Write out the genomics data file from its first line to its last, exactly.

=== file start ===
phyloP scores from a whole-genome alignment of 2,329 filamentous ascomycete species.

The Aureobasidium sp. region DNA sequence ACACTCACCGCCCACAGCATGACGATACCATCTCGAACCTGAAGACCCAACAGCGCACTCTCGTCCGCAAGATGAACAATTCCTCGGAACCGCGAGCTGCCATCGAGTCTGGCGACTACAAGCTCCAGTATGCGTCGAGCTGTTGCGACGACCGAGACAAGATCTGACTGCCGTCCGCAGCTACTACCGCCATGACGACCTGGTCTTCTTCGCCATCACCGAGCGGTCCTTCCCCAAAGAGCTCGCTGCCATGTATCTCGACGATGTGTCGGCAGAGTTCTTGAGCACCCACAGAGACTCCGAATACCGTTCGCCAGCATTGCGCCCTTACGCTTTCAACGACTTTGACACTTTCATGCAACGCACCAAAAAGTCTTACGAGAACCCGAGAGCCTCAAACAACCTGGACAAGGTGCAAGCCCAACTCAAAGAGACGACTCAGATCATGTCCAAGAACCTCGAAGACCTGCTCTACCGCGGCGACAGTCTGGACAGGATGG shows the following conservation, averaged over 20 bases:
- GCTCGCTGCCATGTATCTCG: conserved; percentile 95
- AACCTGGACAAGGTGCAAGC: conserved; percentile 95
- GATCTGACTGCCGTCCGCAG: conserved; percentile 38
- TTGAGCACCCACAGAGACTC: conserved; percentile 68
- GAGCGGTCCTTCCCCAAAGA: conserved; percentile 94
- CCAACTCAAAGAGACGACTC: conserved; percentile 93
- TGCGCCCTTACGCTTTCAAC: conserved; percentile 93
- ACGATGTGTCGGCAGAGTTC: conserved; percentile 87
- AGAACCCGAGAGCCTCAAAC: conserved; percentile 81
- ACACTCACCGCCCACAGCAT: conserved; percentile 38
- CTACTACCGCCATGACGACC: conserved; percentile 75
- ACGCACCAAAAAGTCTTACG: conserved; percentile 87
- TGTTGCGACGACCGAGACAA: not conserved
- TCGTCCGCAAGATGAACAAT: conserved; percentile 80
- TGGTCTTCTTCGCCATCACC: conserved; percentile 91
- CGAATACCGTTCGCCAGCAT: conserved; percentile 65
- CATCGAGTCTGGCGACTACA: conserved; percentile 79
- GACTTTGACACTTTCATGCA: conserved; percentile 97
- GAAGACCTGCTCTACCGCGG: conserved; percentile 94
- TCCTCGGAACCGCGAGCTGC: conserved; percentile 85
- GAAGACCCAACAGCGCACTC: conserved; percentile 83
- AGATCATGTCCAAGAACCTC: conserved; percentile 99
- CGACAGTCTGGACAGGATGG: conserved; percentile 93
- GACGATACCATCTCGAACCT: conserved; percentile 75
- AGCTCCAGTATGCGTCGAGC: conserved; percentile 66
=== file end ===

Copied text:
phyloP scores from a whole-genome alignment of 2,329 filamentous ascomycete species.

The Aureobasidium sp. region DNA sequence ACACTCACCGCCCACAGCATGACGATACCATCTCGAACCTGAAGACCCAACAGCGCACTCTCGTCCGCAAGATGAACAATTCCTCGGAACCGCGAGCTGCCATCGAGTCTGGCGACTACAAGCTCCAGTATGCGTCGAGCTGTTGCGACGACCGAGACAAGATCTGACTGCCGTCCGCAGCTACTACCGCCATGACGACCTGGTCTTCTTCGCCATCACCGAGCGGTCCTTCCCCAAAGAGCTCGCTGCCATGTATCTCGACGATGTGTCGGCAGAGTTCTTGAGCACCCACAGAGACTCCGAATACCGTTCGCCAGCATTGCGCCCTTACGCTTTCAACGACTTTGACACTTTCATGCAACGCACCAAAAAGTCTTACGAGAACCCGAGAGCCTCAAACAACCTGGACAAGGTGCAAGCCCAACTCAAAGAGACGACTCAGATCATGTCCAAGAACCTCGAAGACCTGCTCTACCGCGGCGACAGTCTGGACAGGATGG shows the following conservation, averaged over 20 bases:
- GCTCGCTGCCATGTATCTCG: conserved; percentile 95
- AACCTGGACAAGGTGCAAGC: conserved; percentile 95
- GATCTGACTGCCGTCCGCAG: conserved; percentile 38
- TTGAGCACCCACAGAGACTC: conserved; percentile 68
- GAGCGGTCCTTCCCCAAAGA: conserved; percentile 94
- CCAACTCAAAGAGACGACTC: conserved; percentile 93
- TGCGCCCTTACGCTTTCAAC: conserved; percentile 93
- ACGATGTGTCGGCAGAGTTC: conserved; percentile 87
- AGAACCCGAGAGCCTCAAAC: conserved; percentile 81
- ACACTCACCGCCCACAGCAT: conserved; percentile 38
- CTACTACCGCCATGACGACC: conserved; percentile 75
- ACGCACCAAAAAGTCTTACG: conserved; percentile 87
- TGTTGCGACGACCGAGACAA: not conserved
- TCGTCCGCAAGATGAACAAT: conserved; percentile 80
- TGGTCTTCTTCGCCATCACC: conserved; percentile 91
- CGAATACCGTTCGCCAGCAT: conserved; percentile 65
- CATCGAGTCTGGCGACTACA: conserved; percentile 79
- GACTTTGACACTTTCATGCA: conserved; percentile 97
- GAAGACCTGCTCTACCGCGG: conserved; percentile 94
- TCCTCGGAACCGCGAGCTGC: conserved; percentile 85
- GAAGACCCAACAGCGCACTC: conserved; percentile 83
- AGATCATGTCCAAGAACCTC: conserved; percentile 99
- CGACAGTCTGGACAGGATGG: conserved; percentile 93
- GACGATACCATCTCGAACCT: conserved; percentile 75
- AGCTCCAGTATGCGTCGAGC: conserved; percentile 66